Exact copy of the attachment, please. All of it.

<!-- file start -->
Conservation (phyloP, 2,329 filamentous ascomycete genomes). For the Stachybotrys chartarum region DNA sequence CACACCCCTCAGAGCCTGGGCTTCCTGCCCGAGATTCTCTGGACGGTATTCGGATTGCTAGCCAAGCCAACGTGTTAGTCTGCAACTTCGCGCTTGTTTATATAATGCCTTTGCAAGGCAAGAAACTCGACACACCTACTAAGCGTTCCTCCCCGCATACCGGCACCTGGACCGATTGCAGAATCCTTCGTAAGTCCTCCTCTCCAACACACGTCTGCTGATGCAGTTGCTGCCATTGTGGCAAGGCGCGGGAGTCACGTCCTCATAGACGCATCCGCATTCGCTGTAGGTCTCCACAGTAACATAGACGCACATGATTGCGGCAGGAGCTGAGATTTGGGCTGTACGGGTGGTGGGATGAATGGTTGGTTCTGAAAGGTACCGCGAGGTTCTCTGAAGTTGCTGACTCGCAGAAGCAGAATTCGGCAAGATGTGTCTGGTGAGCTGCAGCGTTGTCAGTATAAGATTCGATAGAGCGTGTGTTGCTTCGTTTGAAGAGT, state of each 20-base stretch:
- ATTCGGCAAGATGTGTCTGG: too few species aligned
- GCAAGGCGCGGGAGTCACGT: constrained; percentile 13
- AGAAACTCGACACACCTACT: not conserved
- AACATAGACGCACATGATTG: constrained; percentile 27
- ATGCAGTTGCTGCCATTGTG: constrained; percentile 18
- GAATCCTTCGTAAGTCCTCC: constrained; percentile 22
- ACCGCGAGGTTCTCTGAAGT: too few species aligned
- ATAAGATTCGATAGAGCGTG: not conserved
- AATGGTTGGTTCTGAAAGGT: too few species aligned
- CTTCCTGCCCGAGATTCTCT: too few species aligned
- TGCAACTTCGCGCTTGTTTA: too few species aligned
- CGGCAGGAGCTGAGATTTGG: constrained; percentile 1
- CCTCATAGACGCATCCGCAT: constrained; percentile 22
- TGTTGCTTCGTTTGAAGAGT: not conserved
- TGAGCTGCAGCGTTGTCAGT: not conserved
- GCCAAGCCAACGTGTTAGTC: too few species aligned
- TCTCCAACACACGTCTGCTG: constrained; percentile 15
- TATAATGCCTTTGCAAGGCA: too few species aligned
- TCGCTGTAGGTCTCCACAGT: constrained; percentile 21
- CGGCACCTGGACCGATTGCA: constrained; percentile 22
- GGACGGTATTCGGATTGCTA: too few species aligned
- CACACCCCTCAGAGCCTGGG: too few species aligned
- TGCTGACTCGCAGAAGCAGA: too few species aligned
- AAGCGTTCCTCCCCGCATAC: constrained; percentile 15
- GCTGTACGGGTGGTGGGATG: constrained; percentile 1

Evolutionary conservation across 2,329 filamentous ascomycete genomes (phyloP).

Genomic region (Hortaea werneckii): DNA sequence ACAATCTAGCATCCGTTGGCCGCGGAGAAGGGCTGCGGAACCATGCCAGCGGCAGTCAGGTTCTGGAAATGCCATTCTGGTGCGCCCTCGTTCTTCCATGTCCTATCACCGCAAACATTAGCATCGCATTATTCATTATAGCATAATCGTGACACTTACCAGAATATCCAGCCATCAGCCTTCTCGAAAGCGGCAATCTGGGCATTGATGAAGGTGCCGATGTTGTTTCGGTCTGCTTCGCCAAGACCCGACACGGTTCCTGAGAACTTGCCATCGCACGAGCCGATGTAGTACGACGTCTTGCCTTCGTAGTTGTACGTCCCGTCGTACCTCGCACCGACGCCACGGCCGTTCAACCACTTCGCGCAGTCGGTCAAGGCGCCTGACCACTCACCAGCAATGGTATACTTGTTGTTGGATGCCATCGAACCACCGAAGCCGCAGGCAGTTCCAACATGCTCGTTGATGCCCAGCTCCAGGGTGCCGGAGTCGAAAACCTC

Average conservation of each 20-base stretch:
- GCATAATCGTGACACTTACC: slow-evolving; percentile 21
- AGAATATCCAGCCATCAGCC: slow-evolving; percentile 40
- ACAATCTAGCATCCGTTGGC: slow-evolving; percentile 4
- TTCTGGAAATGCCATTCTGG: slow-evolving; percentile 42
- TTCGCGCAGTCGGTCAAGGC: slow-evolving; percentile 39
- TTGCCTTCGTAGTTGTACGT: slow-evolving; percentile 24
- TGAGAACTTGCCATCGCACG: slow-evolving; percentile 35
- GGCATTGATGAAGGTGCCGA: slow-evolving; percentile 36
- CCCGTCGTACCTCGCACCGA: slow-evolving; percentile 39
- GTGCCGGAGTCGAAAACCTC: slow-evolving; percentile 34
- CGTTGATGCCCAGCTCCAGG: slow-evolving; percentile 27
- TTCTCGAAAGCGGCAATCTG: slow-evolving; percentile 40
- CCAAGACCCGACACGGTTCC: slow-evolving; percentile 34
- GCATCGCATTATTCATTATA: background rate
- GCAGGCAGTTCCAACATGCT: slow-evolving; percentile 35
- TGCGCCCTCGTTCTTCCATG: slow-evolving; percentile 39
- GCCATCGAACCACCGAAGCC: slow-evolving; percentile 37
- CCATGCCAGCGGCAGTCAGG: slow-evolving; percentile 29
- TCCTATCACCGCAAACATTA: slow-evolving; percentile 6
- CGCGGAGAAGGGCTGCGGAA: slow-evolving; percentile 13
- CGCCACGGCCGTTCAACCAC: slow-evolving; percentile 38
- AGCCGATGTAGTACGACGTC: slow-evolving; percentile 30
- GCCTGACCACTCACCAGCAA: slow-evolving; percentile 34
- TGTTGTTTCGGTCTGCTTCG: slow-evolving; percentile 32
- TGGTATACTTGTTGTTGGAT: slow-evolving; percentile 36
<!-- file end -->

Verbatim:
Conservation (phyloP, 2,329 filamentous ascomycete genomes). For the Stachybotrys chartarum region DNA sequence CACACCCCTCAGAGCCTGGGCTTCCTGCCCGAGATTCTCTGGACGGTATTCGGATTGCTAGCCAAGCCAACGTGTTAGTCTGCAACTTCGCGCTTGTTTATATAATGCCTTTGCAAGGCAAGAAACTCGACACACCTACTAAGCGTTCCTCCCCGCATACCGGCACCTGGACCGATTGCAGAATCCTTCGTAAGTCCTCCTCTCCAACACACGTCTGCTGATGCAGTTGCTGCCATTGTGGCAAGGCGCGGGAGTCACGTCCTCATAGACGCATCCGCATTCGCTGTAGGTCTCCACAGTAACATAGACGCACATGATTGCGGCAGGAGCTGAGATTTGGGCTGTACGGGTGGTGGGATGAATGGTTGGTTCTGAAAGGTACCGCGAGGTTCTCTGAAGTTGCTGACTCGCAGAAGCAGAATTCGGCAAGATGTGTCTGGTGAGCTGCAGCGTTGTCAGTATAAGATTCGATAGAGCGTGTGTTGCTTCGTTTGAAGAGT, state of each 20-base stretch:
- ATTCGGCAAGATGTGTCTGG: too few species aligned
- GCAAGGCGCGGGAGTCACGT: constrained; percentile 13
- AGAAACTCGACACACCTACT: not conserved
- AACATAGACGCACATGATTG: constrained; percentile 27
- ATGCAGTTGCTGCCATTGTG: constrained; percentile 18
- GAATCCTTCGTAAGTCCTCC: constrained; percentile 22
- ACCGCGAGGTTCTCTGAAGT: too few species aligned
- ATAAGATTCGATAGAGCGTG: not conserved
- AATGGTTGGTTCTGAAAGGT: too few species aligned
- CTTCCTGCCCGAGATTCTCT: too few species aligned
- TGCAACTTCGCGCTTGTTTA: too few species aligned
- CGGCAGGAGCTGAGATTTGG: constrained; percentile 1
- CCTCATAGACGCATCCGCAT: constrained; percentile 22
- TGTTGCTTCGTTTGAAGAGT: not conserved
- TGAGCTGCAGCGTTGTCAGT: not conserved
- GCCAAGCCAACGTGTTAGTC: too few species aligned
- TCTCCAACACACGTCTGCTG: constrained; percentile 15
- TATAATGCCTTTGCAAGGCA: too few species aligned
- TCGCTGTAGGTCTCCACAGT: constrained; percentile 21
- CGGCACCTGGACCGATTGCA: constrained; percentile 22
- GGACGGTATTCGGATTGCTA: too few species aligned
- CACACCCCTCAGAGCCTGGG: too few species aligned
- TGCTGACTCGCAGAAGCAGA: too few species aligned
- AAGCGTTCCTCCCCGCATAC: constrained; percentile 15
- GCTGTACGGGTGGTGGGATG: constrained; percentile 1

Evolutionary conservation across 2,329 filamentous ascomycete genomes (phyloP).

Genomic region (Hortaea werneckii): DNA sequence ACAATCTAGCATCCGTTGGCCGCGGAGAAGGGCTGCGGAACCATGCCAGCGGCAGTCAGGTTCTGGAAATGCCATTCTGGTGCGCCCTCGTTCTTCCATGTCCTATCACCGCAAACATTAGCATCGCATTATTCATTATAGCATAATCGTGACACTTACCAGAATATCCAGCCATCAGCCTTCTCGAAAGCGGCAATCTGGGCATTGATGAAGGTGCCGATGTTGTTTCGGTCTGCTTCGCCAAGACCCGACACGGTTCCTGAGAACTTGCCATCGCACGAGCCGATGTAGTACGACGTCTTGCCTTCGTAGTTGTACGTCCCGTCGTACCTCGCACCGACGCCACGGCCGTTCAACCACTTCGCGCAGTCGGTCAAGGCGCCTGACCACTCACCAGCAATGGTATACTTGTTGTTGGATGCCATCGAACCACCGAAGCCGCAGGCAGTTCCAACATGCTCGTTGATGCCCAGCTCCAGGGTGCCGGAGTCGAAAACCTC

Average conservation of each 20-base stretch:
- GCATAATCGTGACACTTACC: slow-evolving; percentile 21
- AGAATATCCAGCCATCAGCC: slow-evolving; percentile 40
- ACAATCTAGCATCCGTTGGC: slow-evolving; percentile 4
- TTCTGGAAATGCCATTCTGG: slow-evolving; percentile 42
- TTCGCGCAGTCGGTCAAGGC: slow-evolving; percentile 39
- TTGCCTTCGTAGTTGTACGT: slow-evolving; percentile 24
- TGAGAACTTGCCATCGCACG: slow-evolving; percentile 35
- GGCATTGATGAAGGTGCCGA: slow-evolving; percentile 36
- CCCGTCGTACCTCGCACCGA: slow-evolving; percentile 39
- GTGCCGGAGTCGAAAACCTC: slow-evolving; percentile 34
- CGTTGATGCCCAGCTCCAGG: slow-evolving; percentile 27
- TTCTCGAAAGCGGCAATCTG: slow-evolving; percentile 40
- CCAAGACCCGACACGGTTCC: slow-evolving; percentile 34
- GCATCGCATTATTCATTATA: background rate
- GCAGGCAGTTCCAACATGCT: slow-evolving; percentile 35
- TGCGCCCTCGTTCTTCCATG: slow-evolving; percentile 39
- GCCATCGAACCACCGAAGCC: slow-evolving; percentile 37
- CCATGCCAGCGGCAGTCAGG: slow-evolving; percentile 29
- TCCTATCACCGCAAACATTA: slow-evolving; percentile 6
- CGCGGAGAAGGGCTGCGGAA: slow-evolving; percentile 13
- CGCCACGGCCGTTCAACCAC: slow-evolving; percentile 38
- AGCCGATGTAGTACGACGTC: slow-evolving; percentile 30
- GCCTGACCACTCACCAGCAA: slow-evolving; percentile 34
- TGTTGTTTCGGTCTGCTTCG: slow-evolving; percentile 32
- TGGTATACTTGTTGTTGGAT: slow-evolving; percentile 36